Delayed dormant IGR applications inhibit maturation of walnut and frosted scale. Delayed-dormant application of Centaur WD® at either 34.5 oz/acre or 46 oz/acre reduced walnut scale survival by 81% of that of untreated control treatment by April. Both Esteem and Centaur reduced populations of mature frosted scale observed in late April by the over 85% of that on untreated trees (Figure 2).
Crawler populations affected by IGRs and conventional insecticides. All treatments suppressed the rates of crawler emergence over time in comparison to the untreated control (Figure 3); however, delayed dormant applications of both IGR treatments (Centaur® and Esteem®) resulted in the highest suppression of the first-generation curve (Figure 3). Both rates of Centaur® applied during the delayed dormant period resulted in similar suppression of crawler emergence. Crawler stage application of Centaur® at the higher rate resulted in similar levels of crawler suppression as the delayed dormant IGR treatments (Figure 3). Moderate suppression of first-generation crawlers was observed with crawler stage treatments with the low Centaur® rate, Esteem®, and Assail® 30SG (Figure 3). Crawler stage application of Senstar® suppressed first-generation crawler emergence (Figure 3) and resulted in modest suppression (45%) of total crawler populations across the season as compared to the untreated control (Figure 4). All IGR treatments, regardless of the rate or timing, performed similarly with regard to total crawler populations across the season (Figure 4). The range in total crawler suppression across treatments of similar statistical significance was 88.2% (Centaur, 46 oz/acre, delayed dormant) to 54% (Assail, crawler stage), illustrating the variability in crawler counts in the orchard system (Figure 4).
Summary. Delayed dormant applications of either of the insect growth regular products, Centaur® or Esteem®, offer excellent suppression of walnut scale and frosted scale populations. Delayed dormant applications may offer similar efficacy at lower product rates due to the opportunity to achieve better coverage prior to leaf-out. Additionally, delayed dormant applications of these products may inhibit maturation of nymphs into adults, thus limiting sexual reproduction and subsequent laying of eggs.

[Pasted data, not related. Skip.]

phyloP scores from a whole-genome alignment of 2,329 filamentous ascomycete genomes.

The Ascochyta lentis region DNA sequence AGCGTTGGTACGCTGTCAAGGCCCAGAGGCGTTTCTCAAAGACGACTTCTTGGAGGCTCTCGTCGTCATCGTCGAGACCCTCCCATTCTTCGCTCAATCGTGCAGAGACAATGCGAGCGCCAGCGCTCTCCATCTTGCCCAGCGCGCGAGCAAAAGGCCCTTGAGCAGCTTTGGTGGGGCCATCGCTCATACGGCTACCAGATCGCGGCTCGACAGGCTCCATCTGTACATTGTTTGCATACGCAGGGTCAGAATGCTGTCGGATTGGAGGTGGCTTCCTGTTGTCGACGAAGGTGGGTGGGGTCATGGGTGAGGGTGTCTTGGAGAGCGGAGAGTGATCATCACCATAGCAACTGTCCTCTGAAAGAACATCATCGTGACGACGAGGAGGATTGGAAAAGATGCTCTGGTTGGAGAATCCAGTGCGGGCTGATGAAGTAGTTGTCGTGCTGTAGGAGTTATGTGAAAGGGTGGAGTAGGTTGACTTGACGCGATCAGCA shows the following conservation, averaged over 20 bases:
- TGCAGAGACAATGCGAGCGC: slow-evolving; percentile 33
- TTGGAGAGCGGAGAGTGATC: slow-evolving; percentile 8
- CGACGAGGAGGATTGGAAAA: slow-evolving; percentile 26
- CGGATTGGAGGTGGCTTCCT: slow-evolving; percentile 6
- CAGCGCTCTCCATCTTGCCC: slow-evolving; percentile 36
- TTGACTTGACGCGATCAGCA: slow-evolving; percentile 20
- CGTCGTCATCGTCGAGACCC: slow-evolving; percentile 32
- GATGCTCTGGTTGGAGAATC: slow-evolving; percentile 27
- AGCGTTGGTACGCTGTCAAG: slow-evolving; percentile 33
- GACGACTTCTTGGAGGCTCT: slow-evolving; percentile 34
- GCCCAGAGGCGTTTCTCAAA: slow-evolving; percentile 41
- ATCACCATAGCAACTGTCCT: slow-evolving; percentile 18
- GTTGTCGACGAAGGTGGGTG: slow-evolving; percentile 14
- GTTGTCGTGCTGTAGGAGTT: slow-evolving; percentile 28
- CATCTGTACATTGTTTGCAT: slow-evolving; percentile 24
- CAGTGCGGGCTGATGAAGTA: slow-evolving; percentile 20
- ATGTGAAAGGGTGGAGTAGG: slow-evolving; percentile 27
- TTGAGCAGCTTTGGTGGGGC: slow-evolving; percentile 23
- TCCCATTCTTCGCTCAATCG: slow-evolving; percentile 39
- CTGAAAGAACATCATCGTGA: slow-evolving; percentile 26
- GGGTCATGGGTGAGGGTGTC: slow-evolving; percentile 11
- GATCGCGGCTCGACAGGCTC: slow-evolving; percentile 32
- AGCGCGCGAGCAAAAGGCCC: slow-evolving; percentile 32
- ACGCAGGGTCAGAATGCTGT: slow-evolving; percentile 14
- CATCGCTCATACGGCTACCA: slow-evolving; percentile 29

In prior studies, the efficacy of crawler stage Assail® application became apparent the year following application. Based on this background information, the populations of adult walnut scale will be evaluated across all treatments in April 2024 to fully capture the efficacy of these products over time.
Additionally, future studies are planned to further determine the value of dormant versus delayed dormant applications of IGR treatments for management of walnut scale. The results of the current study, however, do demonstrate a need for updating the current UC IPM guidelines for management of walnut scale. To date, the UC IPM guidelines only recommend crawler-stage applications of IGR products while the current study demonstrates the value of IGR applications earlier in the season.
The holiday season is fast approaching! With many people traveling and visiting new places during this time, it's important to understand how to check for bed bugs and prevent them from coming home with you.
Regardless of what type of lodging you choose–hotel, motel, cabin, or other type of rental–no place is immune to bed bug introductions or infestations. Follow these tips for a bed bug-free holiday.
When settling into your room
- Before putting your luggage down on the bed, couch, or floor, do a quick bed bug check. You can either leave the luggage in the hall or place it in the bathtub, where bed bugs are not likely to be.